Our interest in serving on this committee came largely from our desire to improve the well-being of society as a whole and to improve conditions in own communities through active engagement with public and law enforcement officials. The NYPD considers the Muslim Community a full and equal partner in the fight against violent extremism and is committed to countering any assertion that portrays New York City Muslims as a collective threat to national security or to other New Yorkers. We support the Police Department’s mission to detect specific individuals and related sources that pose potential and imminent threats and to deal with them by using the most appropriate law enforcement tools. 

We are hopeful that the next administration will preserve this operational model. By ensuring the continuity of resources and the seamless operation of the Muslim Advisory Council (MAC), we can continue to strengthen the common security of all NYC residents.

As we look to the future, it is important to note a few events that have strained the relationship between the Muslim Community and the NYPD:

In May 2007, the New York’s Muslim Community was surprised to learn that the Police Department commissioned a report on homegrown Islamic radicalization without the input and consultation of Muslim experts, Imams or community members. It is evident that many Muslims are willing and eager to help resolve these issues through their expert advice. We recommend that the NYPD ensure that any similar initiatives allow for ample collaboration.

In January 2012, it was disclosed that the Police Department had screened the controversial movie The Third Jihad for thousands of New York City police officers at in-service training. The basis for concern was an interview in the film that depicted Muslims as violent fanatics bent on overthrowing the American government.  When the NYPD learned of the objectionable content, the video was permanently removed from the curriculum and replaced by a new video designed with input from the MAC.  In the video, Muslim police officers provided the narration and shared their experience and informed perspectives. The video, which was shown at this year’s pre-Ramadan luncheon, was well-received by the audience. So much so that the MAC has requested that it be made available for our own outreach efforts.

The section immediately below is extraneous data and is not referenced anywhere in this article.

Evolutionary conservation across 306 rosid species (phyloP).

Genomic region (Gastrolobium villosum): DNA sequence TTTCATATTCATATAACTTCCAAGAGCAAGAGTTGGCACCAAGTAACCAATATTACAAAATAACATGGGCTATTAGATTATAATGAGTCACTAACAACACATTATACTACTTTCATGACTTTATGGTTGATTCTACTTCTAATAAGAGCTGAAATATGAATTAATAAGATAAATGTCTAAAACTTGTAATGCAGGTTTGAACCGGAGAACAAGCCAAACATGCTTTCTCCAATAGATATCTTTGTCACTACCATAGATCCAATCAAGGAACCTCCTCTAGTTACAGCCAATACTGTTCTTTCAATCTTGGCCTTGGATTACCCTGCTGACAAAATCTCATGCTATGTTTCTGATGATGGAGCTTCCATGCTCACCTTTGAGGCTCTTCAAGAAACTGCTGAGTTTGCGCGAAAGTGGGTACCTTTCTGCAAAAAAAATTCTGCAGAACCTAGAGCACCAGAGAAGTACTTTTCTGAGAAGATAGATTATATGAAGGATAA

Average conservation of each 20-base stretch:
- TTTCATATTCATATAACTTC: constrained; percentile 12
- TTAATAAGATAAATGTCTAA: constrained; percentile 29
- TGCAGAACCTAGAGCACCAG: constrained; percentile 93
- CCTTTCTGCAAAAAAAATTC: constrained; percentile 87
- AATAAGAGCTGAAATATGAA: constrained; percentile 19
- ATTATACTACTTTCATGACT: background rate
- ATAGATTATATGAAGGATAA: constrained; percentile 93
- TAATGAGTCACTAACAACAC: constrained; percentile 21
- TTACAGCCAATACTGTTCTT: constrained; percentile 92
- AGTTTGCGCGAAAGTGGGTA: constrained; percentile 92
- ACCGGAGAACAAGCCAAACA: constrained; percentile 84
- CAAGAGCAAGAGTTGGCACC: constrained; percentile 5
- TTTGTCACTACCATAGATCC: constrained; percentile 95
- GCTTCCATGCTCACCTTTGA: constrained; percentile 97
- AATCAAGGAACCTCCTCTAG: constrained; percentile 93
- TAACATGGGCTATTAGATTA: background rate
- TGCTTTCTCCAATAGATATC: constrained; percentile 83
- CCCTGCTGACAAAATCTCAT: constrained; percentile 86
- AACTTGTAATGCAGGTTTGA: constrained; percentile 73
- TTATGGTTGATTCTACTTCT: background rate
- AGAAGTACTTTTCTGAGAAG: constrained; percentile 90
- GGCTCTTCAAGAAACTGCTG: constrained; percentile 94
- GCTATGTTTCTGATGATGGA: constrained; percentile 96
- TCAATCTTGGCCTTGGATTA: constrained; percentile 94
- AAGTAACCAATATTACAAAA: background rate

In August 2013, as part of a series by the Associated Press on the NYPD’s intelligence gathering activities, it was alleged that the Police Department designated certain mosques as being part of “Terrorism Enterprise Investigations” (TEIs) and subject to long-term surveillance.  The NYPD has stated that there are major distortions and misinformation in the AP reports and that it does not investigate institutions, only individuals.  Furthermore, the department asserted that it subjects every investigation to strict, federally approved guidelines known as Handschu that protect First Amendment and other constitutional rights.  As stated in the guidelines, the NYPD is permitted to “attend any place or event that is open to the public, view online activity that is accessible to the public, and prepare reports and assessments to help us understand the nature of the threat.”